Succubus Blues, by Richelle Mead (Kensington, 2007)

At first glance, Georgina Kincaid is just your average everyday retail monkey, working as a clerk for Emerald City Books and Cafe, one of Seattle’s finest bookstores. Her weaknesses: shoes, white chocolate mochas, and Seth Mortensen, one of today’s most brilliant authors. Unfortunately, that’s just Georgina’s day job, the one that pays the rent. In truth, she’s a succubus, tasked with seducing and corrupting mortals so Hell can get their souls. It’s a thankless job, filled with mindless bureacracy, sleazy people, and a growing sense of regret, especially since it prevents her from having any real sort of relationships. After all, every time she touches a guy, she’s apt to steal his strength; actual sex might just kill someone if she’s not careful.

Despite all this, Georgina maintains a delicate balance between the two aspects of her life, steering clear of anyone she’d regret hurting, and doing odd jobs and regular assigments for her demonic boss, an oddball who has a thing for John Cusack films. And then things get messy. Really messy. First, Georgina’s favorite author shows up in town, and swiftly becomes a regular at the bookstore. Second, someone — or something — seems out to get everyone connected to Georgina, leaving them terrorized, maimed, or just plain dead. Third, Georgina finds herself falling for Roman, a hot guy who shows up at the bookstore one day. As the attacks on her supernatural friends increase in severity, Georgina has to keep herself safe, even as she juggles her feelings for Roman and Seth. And when representatives of Hell and Heaven are forced to get involved in things, you just know it’s not going to end prettily. Worst of all, Seth Mortensen might never finish writing his newest book at this rate!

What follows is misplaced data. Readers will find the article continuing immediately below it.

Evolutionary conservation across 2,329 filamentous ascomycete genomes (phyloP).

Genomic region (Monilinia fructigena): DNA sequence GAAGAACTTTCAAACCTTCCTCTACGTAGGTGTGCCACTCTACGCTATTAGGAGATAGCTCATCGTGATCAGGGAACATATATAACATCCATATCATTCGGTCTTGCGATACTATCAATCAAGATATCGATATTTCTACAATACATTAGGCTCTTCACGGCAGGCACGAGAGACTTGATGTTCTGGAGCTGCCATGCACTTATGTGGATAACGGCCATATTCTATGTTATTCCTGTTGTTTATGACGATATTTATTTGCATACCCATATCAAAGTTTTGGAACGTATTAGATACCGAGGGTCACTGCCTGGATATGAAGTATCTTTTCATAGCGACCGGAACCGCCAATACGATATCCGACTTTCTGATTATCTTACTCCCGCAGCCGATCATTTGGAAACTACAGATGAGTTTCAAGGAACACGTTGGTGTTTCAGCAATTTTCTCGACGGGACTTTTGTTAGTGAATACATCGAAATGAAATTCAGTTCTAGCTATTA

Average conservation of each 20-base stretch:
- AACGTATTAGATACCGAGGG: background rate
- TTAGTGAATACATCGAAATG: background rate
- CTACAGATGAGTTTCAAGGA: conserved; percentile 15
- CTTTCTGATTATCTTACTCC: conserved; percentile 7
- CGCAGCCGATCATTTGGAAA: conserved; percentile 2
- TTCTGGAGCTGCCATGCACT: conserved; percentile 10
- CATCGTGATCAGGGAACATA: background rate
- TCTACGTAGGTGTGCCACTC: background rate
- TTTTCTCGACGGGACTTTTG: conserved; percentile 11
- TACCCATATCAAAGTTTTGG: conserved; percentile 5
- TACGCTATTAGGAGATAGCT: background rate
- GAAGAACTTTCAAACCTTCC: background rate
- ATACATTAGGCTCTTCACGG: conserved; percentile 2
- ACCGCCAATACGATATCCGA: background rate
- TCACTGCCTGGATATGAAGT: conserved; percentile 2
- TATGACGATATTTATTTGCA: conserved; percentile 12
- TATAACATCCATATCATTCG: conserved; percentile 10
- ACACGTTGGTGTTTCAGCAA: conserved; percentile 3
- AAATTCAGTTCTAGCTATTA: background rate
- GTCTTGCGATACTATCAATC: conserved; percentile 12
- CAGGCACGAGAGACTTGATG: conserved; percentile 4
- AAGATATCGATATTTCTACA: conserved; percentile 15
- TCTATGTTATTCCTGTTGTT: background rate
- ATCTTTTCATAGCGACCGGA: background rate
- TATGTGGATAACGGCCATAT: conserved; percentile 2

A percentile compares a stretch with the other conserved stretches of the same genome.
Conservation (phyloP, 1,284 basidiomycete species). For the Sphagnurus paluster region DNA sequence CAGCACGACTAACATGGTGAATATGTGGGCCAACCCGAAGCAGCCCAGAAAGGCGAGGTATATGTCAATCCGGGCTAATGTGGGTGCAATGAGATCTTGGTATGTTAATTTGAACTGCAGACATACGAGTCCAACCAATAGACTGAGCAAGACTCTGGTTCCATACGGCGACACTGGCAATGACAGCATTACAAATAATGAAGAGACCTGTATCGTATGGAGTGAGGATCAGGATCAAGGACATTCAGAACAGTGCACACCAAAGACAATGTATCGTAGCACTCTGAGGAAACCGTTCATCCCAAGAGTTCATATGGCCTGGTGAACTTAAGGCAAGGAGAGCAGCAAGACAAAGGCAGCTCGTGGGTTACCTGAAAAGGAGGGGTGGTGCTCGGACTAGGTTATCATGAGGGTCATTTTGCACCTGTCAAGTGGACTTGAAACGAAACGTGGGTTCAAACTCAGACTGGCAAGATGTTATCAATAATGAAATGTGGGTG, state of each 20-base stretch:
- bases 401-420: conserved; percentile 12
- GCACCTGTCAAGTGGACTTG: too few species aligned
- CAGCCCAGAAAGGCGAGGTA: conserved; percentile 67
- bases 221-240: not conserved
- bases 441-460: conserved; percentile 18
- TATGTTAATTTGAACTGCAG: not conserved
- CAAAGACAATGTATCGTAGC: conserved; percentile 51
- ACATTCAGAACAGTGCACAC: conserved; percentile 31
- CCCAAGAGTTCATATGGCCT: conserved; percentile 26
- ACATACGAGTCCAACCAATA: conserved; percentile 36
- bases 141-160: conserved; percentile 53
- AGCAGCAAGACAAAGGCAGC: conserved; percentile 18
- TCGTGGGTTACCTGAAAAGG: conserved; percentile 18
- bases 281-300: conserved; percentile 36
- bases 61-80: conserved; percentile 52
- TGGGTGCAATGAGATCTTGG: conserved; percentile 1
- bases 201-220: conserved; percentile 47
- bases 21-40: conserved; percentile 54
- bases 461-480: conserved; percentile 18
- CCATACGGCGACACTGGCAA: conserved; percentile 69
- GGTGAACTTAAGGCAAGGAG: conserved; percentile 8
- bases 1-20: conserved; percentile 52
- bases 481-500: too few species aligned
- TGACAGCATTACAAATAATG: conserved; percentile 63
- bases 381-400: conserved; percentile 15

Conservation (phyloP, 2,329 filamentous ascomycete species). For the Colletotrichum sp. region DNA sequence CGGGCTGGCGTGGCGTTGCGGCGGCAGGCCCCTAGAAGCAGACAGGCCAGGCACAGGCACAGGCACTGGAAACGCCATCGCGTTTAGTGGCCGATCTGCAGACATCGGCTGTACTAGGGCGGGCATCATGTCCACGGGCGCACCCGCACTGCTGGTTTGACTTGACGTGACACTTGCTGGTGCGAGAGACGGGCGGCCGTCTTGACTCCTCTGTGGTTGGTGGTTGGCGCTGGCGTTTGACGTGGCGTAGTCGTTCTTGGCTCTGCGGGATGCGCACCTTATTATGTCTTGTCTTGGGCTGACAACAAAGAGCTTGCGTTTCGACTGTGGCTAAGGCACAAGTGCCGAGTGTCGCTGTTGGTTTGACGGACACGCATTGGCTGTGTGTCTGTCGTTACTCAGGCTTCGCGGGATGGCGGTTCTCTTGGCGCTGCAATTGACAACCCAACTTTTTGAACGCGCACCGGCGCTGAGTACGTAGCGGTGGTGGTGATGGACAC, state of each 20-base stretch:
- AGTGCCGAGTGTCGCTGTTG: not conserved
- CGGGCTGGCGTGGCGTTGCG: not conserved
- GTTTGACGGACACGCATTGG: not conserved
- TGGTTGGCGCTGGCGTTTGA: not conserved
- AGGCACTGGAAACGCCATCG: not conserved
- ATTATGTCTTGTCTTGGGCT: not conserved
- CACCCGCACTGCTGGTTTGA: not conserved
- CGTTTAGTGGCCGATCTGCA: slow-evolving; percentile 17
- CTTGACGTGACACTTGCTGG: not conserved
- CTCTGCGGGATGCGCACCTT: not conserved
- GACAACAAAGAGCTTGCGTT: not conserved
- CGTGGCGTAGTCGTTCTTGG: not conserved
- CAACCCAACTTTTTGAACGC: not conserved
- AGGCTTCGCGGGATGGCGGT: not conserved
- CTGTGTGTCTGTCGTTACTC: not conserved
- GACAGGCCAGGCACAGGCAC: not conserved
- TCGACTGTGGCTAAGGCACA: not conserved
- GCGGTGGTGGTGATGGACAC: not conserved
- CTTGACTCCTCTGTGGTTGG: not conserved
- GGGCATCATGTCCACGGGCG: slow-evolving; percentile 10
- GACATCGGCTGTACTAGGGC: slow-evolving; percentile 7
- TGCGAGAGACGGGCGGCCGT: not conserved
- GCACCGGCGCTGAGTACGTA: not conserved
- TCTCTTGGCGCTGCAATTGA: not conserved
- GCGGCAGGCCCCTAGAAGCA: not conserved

In Succubus Blues, Richelle Mead has conjured up a fun new heroine. Georgina may be playing for Team Evil, but she’s a reluctant sort of bad guy, a delightfully flawed succubus who never lets her powers go to her head. She’s complex and believable, and easy to root for as she tries to keep two very different areas of her life from colliding, with decreasing success. Mead takes gleeful advantage of the world she’s created, populating it with supernatural entities that are a welcome relief from the same old werewolves and vampires. Even better, she manages to give us angels which aren’t one-sided, moralizing, absolute avatars of Goodness and Light, and demons which aren’t cackling cliches of Evil. No, these are fully-realized, three-dimensional characters, and great fun to watch. And in what might be considered a surprise contrast to the concept, this is a book about a succubus that doesn’t entirely revolve around sex; the first truly in-depth sex scene doesn’t occur for quite some time, and when sex does enter the picture it’s part of the story. Given how easy it would be to use a succubus as a main character solely to justify many erotic scenes, I commend Mead for taking things in a more organic, plot-driven, characterization-heavy route. That’s what made the book work for me.

Mind you, there’s also an intriguing mystery at hand, as Georgina works to figure out why someone’s targeting her friends and enemies, and why she’s on their hit list as well. Even when things seem obvious, Mead pulls some nice surprises out of her hat, keeping things from getting overly predictable. Of course, Georgina’s a classic sort of character, the sort that has no business getting underfoot and uncovering mysteries, yet does so anyway, much to her inevitable dismay. That’s half the fun, watching her stumble through an increasingly dangerous situation, right up until the messy end.

Overall, Succubus Blues is an excellent start to a new series, with a memorable heroine and a genuinely interesting take on the paranormal romance/urban fantasy genre. I look forward to seeing future offerings from Richelle Mead, and the further adventures of Georgina Kincaid, reluctant succubus.

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